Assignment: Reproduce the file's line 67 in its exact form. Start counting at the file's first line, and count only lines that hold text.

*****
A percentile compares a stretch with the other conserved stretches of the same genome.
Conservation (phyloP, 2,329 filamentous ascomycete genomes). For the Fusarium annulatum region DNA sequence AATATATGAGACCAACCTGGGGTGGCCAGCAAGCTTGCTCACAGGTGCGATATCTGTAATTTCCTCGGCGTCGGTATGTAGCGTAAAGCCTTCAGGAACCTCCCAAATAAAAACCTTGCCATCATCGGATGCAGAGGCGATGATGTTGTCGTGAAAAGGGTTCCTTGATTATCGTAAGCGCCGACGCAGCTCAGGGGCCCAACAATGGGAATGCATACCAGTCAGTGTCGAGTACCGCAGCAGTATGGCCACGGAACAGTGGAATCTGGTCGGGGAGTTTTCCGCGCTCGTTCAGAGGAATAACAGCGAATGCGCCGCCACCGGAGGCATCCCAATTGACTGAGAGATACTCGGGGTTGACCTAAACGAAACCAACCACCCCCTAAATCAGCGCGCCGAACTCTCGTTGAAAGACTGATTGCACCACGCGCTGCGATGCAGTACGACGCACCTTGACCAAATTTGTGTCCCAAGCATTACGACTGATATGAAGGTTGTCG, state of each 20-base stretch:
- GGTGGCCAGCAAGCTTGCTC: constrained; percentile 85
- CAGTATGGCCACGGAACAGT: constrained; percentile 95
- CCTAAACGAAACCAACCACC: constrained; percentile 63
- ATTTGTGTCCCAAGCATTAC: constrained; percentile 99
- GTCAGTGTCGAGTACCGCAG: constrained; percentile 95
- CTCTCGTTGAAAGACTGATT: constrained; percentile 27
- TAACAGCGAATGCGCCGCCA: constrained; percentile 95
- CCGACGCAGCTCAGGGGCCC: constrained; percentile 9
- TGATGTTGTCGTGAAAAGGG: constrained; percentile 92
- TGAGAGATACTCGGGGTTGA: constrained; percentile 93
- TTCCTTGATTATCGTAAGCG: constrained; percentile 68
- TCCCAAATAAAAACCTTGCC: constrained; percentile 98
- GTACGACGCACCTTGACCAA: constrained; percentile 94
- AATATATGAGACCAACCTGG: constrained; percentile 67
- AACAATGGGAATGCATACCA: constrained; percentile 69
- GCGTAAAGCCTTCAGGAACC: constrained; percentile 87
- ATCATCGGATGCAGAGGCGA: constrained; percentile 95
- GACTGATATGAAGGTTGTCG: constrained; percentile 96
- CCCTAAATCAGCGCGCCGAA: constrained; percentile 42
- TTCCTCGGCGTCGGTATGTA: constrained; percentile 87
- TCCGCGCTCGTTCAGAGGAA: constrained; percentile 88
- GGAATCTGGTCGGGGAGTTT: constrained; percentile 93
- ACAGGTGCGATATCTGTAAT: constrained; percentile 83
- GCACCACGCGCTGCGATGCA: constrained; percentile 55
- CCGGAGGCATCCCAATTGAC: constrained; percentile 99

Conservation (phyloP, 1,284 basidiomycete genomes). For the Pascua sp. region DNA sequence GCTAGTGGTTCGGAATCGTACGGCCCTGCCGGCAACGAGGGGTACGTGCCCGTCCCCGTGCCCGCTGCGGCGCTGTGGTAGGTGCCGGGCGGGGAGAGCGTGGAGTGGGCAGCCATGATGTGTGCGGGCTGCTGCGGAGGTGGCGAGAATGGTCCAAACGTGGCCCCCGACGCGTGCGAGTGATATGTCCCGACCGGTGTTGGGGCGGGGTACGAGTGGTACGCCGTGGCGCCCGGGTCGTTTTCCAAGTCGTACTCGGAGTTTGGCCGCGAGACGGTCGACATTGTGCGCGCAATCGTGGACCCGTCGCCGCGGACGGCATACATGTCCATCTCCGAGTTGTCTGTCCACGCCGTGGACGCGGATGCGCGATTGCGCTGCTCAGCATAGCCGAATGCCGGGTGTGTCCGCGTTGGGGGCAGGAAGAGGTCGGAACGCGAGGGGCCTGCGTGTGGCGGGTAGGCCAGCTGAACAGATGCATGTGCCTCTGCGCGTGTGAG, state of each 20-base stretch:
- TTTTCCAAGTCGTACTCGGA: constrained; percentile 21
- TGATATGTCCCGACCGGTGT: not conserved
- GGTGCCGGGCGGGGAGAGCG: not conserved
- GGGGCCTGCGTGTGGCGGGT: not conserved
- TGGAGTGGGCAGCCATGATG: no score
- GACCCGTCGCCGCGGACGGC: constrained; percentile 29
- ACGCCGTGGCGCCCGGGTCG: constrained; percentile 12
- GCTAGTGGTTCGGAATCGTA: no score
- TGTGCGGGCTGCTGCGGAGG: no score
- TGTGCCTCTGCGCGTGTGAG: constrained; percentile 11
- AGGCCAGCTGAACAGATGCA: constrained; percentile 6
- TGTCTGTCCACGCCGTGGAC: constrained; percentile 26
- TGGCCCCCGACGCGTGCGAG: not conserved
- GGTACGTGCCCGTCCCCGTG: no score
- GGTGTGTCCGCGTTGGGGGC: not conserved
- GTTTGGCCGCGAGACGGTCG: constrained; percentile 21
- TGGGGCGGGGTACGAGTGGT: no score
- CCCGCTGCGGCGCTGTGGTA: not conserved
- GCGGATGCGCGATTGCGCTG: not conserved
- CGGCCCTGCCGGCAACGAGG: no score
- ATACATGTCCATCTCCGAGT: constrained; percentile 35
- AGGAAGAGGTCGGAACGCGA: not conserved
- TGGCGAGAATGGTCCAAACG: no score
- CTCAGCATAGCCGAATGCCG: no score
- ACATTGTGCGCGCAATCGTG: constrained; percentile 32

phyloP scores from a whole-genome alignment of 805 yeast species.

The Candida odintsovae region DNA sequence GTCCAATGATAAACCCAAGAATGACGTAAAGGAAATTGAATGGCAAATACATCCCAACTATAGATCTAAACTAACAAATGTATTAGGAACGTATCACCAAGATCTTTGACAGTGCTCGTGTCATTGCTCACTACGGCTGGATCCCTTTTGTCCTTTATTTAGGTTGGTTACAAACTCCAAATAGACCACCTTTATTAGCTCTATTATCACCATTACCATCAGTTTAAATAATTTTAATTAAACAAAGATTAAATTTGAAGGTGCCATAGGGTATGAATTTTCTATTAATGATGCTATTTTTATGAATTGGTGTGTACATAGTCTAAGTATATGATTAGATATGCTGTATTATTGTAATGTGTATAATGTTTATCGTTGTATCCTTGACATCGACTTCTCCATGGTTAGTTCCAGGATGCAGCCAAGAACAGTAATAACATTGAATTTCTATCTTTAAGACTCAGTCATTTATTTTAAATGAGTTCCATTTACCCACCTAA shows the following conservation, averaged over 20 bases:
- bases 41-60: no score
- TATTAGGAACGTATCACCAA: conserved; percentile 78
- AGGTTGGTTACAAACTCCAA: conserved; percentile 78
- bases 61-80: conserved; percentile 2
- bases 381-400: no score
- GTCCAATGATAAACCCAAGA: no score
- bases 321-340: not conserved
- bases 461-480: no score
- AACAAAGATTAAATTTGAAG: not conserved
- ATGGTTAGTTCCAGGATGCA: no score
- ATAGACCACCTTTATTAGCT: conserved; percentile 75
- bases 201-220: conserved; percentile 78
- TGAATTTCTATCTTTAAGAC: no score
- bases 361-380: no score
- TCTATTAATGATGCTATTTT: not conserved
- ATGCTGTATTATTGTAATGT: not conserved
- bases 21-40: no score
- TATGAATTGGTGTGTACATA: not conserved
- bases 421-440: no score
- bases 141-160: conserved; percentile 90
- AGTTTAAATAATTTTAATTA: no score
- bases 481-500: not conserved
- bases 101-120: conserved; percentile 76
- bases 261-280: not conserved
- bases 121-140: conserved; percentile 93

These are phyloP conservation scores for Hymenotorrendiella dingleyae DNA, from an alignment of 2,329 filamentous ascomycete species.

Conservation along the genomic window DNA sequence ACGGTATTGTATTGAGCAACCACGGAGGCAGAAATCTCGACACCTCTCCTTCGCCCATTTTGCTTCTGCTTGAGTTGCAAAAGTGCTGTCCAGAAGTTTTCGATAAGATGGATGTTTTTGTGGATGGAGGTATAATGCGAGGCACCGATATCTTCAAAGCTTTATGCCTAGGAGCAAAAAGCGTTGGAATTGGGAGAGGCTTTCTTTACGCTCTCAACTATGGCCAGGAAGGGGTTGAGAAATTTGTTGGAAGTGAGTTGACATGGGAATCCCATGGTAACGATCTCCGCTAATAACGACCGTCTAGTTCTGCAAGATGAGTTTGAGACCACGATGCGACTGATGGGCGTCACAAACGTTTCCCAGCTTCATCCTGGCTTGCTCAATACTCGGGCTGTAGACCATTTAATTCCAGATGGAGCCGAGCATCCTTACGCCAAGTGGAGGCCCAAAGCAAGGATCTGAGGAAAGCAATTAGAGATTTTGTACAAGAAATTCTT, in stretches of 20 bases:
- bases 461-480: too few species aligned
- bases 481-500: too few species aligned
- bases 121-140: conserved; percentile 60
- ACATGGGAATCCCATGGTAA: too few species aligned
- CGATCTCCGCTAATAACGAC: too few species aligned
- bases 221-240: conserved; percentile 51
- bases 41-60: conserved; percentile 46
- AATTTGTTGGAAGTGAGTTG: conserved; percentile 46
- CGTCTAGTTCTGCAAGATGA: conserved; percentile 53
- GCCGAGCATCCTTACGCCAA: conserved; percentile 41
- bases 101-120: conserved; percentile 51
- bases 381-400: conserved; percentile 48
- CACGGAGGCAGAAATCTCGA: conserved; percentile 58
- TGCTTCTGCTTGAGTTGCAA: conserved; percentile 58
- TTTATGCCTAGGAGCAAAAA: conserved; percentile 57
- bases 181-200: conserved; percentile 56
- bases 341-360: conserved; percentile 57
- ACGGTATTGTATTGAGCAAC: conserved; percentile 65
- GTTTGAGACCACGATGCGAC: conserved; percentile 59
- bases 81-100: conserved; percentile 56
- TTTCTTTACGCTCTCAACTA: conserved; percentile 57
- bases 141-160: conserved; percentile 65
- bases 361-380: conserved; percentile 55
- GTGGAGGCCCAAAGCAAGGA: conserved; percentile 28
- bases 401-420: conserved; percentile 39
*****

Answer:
- bases 201-220: conserved; percentile 78